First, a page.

Of course, the same could be said for the merchandise. Imagine you sell a $1,000 marker for an interment. Assume you were in a 70% trusting state. In most cases, you are going to buy a marker and then inflate the pricing from wholesale to retail maybe by marking the product up by 100% to 200%. If it were a 100% mark-up, that means the $1,000 sale has a $500 cost. If you put $700 into the Merchandise Trust (the assumed trust law hypothetically established above), that means if the merchandise goes up $200 over the time from the arrangement to the delivery, you are again potentially going to lose money when delivered.
How many of your existing inventory is sold but not interred? What is the average time period from the date of sale until today? I know in most cases about 25% of this category are more than 20 years old. That could be because people are still living or the buyer moved out of the area and upon the time of death, someone chose cremation for this person so the grave will never be used. That means the partial payment in the Merchandise Trust will never be used!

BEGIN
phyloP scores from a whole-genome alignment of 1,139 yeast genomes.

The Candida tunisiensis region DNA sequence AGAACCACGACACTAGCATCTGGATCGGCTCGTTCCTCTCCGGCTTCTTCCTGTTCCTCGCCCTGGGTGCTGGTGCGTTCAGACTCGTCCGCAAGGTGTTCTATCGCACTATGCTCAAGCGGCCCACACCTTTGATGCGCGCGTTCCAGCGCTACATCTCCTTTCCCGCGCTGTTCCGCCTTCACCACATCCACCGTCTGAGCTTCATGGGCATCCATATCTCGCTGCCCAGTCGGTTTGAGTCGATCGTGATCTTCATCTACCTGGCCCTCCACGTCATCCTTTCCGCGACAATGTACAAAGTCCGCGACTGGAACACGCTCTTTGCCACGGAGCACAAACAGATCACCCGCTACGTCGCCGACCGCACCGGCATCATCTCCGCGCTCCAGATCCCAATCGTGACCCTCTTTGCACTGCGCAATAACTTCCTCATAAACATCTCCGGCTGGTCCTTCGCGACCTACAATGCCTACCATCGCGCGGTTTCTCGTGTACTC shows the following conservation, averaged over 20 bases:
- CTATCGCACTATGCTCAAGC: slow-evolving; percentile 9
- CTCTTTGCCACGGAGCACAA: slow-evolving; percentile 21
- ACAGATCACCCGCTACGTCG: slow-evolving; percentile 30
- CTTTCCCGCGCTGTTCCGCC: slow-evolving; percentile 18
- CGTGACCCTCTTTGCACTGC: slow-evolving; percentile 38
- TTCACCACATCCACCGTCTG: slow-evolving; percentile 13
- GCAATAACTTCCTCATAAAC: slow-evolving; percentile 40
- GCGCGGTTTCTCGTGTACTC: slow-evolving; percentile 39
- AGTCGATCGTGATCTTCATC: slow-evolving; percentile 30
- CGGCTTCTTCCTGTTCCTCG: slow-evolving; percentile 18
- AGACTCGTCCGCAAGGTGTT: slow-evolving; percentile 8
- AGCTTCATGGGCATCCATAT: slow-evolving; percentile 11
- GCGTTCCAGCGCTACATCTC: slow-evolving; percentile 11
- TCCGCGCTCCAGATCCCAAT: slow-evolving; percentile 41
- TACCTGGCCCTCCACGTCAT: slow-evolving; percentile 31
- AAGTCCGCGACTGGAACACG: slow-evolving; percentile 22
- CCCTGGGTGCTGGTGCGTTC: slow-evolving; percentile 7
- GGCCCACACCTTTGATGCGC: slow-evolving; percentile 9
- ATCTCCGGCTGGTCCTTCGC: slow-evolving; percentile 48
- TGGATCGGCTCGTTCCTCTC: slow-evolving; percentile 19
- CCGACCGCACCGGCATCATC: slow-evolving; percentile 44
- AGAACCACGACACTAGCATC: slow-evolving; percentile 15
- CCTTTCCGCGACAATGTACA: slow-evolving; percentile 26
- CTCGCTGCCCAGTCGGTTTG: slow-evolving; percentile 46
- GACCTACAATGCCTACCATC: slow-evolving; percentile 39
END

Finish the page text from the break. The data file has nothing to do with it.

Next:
Ultimately, at some point, the cemetery should “Escheat” the money to the state, but if you do that you will have less corpus within that trust. With less corpus, you will have less trust interest, which you need to help offset the operating costs of the cemetery. So, I rarely see a cemetery looking for those accounts that should be Escheat to the state.
If you are not aware of the concept of “Escheat,” it is when property is abandoned or left with no known inheritor, beneficiary, or identifiable owner. The property can be real property, including cash. We see this with banks and investment companies all the time. Another example would be unfulfilled Executory Contracts. Executory Contracts are when pre-need funerals and cemetery contracts are contracts that are waiting for one last action to be put into action. In this case, the death of the property owner.
At some point in time, a presumption is made that the owner has abandoned this property and it is turned over to the control of the state. Imagine a sold but not interred grave bought by a person who listed the date of birth as 1900. Today, 123 years later, if they are not proven to be alive, you can assume they died and did not use or transfer this grave and merchandise property or the O&C service.